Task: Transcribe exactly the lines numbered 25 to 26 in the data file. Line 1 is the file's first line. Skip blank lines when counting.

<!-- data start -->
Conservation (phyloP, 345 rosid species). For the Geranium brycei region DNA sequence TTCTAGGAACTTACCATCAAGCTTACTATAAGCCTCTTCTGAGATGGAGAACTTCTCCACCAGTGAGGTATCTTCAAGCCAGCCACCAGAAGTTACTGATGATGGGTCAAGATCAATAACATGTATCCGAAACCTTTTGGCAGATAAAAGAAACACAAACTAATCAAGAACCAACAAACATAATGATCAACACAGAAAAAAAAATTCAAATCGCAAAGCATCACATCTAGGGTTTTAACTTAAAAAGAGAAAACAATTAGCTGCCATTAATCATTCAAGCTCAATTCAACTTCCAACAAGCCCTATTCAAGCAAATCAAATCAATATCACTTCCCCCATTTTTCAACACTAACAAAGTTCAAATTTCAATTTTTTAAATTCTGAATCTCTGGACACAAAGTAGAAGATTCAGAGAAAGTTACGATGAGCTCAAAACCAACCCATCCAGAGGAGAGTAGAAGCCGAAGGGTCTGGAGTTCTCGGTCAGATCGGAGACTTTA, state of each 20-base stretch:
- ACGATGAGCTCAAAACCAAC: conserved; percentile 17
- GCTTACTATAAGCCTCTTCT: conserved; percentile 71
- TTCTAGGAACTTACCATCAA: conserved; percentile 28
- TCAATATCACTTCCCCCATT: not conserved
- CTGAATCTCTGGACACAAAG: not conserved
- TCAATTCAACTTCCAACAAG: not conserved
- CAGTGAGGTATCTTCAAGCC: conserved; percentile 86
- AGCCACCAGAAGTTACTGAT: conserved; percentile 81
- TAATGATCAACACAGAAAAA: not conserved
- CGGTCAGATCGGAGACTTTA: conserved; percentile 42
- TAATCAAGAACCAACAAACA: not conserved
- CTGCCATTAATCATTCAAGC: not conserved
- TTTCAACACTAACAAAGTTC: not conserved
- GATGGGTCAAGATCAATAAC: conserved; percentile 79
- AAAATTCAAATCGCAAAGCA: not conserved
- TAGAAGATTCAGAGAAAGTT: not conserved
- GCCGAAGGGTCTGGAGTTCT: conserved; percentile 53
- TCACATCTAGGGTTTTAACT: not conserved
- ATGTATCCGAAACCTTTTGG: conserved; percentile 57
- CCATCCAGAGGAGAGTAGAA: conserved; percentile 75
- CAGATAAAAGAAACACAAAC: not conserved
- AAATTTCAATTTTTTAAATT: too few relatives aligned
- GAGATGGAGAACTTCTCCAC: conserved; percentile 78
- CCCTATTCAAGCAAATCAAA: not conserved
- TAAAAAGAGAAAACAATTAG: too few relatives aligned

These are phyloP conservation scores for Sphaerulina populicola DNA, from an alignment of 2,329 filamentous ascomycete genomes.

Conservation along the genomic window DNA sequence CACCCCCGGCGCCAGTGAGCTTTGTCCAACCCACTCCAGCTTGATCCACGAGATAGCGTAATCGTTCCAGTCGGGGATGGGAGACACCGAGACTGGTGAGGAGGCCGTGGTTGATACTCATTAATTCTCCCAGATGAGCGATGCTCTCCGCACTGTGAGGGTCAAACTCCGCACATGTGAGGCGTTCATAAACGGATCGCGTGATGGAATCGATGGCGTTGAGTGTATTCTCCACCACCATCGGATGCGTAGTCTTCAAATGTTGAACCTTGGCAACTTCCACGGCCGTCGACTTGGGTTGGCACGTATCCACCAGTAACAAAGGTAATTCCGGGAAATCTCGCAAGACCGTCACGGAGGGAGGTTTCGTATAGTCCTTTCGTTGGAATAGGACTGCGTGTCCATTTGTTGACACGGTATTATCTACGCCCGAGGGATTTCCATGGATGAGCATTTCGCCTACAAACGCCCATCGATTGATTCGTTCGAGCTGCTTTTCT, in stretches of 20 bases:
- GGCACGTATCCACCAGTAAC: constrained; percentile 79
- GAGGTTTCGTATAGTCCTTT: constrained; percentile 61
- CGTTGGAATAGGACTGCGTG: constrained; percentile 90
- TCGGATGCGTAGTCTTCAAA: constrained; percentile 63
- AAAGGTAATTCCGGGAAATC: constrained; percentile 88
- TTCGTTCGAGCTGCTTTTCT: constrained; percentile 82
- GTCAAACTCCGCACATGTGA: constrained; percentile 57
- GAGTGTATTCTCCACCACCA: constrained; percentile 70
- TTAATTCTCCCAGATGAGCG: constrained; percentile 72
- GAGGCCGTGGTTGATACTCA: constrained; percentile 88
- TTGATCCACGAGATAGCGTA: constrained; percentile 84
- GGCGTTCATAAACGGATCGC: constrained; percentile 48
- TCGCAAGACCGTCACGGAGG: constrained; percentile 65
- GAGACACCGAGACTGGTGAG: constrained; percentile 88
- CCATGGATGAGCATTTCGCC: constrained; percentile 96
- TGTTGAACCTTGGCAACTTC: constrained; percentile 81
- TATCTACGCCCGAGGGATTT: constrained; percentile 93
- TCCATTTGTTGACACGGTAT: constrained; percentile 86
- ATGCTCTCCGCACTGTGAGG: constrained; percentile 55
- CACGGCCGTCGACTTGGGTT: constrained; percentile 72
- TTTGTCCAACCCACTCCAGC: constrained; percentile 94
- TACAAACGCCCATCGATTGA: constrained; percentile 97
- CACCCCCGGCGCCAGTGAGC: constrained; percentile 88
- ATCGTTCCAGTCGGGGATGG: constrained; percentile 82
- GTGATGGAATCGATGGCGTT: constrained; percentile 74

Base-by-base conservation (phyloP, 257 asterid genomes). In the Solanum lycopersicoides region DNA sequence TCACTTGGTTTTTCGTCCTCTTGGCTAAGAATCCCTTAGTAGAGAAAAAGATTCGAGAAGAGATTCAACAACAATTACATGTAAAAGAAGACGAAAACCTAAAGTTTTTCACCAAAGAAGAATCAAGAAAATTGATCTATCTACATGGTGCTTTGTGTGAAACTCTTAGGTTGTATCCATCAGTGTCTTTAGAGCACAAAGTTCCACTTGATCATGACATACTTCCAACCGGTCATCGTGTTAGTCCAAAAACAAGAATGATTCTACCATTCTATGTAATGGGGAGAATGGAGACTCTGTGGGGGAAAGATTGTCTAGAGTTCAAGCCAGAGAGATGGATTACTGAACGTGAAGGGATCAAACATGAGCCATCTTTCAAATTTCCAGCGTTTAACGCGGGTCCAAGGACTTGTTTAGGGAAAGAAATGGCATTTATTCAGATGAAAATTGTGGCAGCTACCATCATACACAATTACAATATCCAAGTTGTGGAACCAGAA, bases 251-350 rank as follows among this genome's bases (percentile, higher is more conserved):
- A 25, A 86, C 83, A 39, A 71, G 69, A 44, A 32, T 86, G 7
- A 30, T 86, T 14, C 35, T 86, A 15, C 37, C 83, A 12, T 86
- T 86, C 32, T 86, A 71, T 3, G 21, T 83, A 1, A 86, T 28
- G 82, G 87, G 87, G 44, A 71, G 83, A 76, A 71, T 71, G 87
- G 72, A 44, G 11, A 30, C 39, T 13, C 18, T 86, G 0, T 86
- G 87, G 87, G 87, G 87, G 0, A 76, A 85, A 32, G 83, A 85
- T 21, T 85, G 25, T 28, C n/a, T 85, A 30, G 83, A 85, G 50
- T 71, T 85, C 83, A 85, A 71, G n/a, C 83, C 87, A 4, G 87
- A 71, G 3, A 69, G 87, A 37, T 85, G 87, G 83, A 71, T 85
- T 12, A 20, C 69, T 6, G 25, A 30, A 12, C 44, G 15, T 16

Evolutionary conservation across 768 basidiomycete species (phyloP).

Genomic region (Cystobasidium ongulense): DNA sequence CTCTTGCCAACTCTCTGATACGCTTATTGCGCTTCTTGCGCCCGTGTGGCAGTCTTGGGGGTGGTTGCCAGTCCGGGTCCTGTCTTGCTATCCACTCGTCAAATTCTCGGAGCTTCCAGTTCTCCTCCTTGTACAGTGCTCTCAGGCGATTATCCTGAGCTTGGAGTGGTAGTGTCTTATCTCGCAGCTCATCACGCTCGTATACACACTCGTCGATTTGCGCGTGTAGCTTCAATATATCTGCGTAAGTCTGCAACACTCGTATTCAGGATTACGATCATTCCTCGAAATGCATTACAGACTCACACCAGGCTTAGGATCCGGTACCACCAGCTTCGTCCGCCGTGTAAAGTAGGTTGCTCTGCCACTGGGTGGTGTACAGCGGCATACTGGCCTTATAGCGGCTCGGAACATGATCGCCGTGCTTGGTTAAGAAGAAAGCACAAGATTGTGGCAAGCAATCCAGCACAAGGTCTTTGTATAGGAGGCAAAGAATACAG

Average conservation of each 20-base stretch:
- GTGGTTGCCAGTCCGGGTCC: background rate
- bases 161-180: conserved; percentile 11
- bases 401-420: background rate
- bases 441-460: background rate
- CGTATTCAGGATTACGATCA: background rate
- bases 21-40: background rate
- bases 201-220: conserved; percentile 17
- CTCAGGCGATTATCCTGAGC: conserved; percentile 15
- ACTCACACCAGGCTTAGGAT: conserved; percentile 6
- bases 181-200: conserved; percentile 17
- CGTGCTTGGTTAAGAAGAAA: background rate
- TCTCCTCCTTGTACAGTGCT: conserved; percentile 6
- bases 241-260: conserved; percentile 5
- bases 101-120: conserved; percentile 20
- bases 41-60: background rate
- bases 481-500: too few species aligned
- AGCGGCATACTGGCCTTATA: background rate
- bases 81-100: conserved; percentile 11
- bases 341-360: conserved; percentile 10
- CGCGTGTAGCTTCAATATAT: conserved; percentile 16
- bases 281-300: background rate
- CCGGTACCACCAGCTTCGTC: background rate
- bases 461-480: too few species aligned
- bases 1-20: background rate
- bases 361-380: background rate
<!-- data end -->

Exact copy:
- CCCTATTCAAGCAAATCAAA: not conserved
- TAAAAAGAGAAAACAATTAG: too few relatives aligned